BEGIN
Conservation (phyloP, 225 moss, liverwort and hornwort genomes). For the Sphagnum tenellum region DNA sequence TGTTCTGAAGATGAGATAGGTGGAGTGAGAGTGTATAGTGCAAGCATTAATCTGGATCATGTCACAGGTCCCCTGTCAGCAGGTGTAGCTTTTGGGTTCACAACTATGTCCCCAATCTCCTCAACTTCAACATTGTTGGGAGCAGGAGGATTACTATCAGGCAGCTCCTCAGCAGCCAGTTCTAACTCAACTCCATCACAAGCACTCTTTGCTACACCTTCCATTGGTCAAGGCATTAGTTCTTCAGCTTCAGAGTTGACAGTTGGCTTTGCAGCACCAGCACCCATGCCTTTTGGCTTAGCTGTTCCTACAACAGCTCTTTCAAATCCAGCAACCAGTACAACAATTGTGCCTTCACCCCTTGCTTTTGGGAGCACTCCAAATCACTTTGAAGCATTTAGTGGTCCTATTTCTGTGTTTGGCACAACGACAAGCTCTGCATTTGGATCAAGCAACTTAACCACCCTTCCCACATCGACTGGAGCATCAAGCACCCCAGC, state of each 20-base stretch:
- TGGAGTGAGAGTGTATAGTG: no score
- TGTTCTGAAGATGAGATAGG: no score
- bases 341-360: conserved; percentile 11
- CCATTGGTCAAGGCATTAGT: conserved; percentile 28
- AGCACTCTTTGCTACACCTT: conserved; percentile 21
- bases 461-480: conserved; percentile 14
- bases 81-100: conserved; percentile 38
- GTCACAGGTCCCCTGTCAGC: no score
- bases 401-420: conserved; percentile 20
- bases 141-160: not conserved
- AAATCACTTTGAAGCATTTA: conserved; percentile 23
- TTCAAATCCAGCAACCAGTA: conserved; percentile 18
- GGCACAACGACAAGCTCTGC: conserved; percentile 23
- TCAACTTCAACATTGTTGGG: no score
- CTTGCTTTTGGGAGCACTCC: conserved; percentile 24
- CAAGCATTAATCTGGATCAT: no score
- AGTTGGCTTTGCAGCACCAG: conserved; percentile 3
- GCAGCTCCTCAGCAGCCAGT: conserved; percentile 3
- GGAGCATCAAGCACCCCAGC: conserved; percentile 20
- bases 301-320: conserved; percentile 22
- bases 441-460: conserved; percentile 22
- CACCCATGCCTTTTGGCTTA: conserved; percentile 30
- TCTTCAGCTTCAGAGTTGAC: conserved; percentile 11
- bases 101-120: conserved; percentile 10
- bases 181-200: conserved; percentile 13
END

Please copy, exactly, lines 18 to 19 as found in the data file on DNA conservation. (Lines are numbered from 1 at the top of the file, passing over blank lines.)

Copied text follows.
- AGTTGGCTTTGCAGCACCAG: conserved; percentile 3
- GCAGCTCCTCAGCAGCCAGT: conserved; percentile 3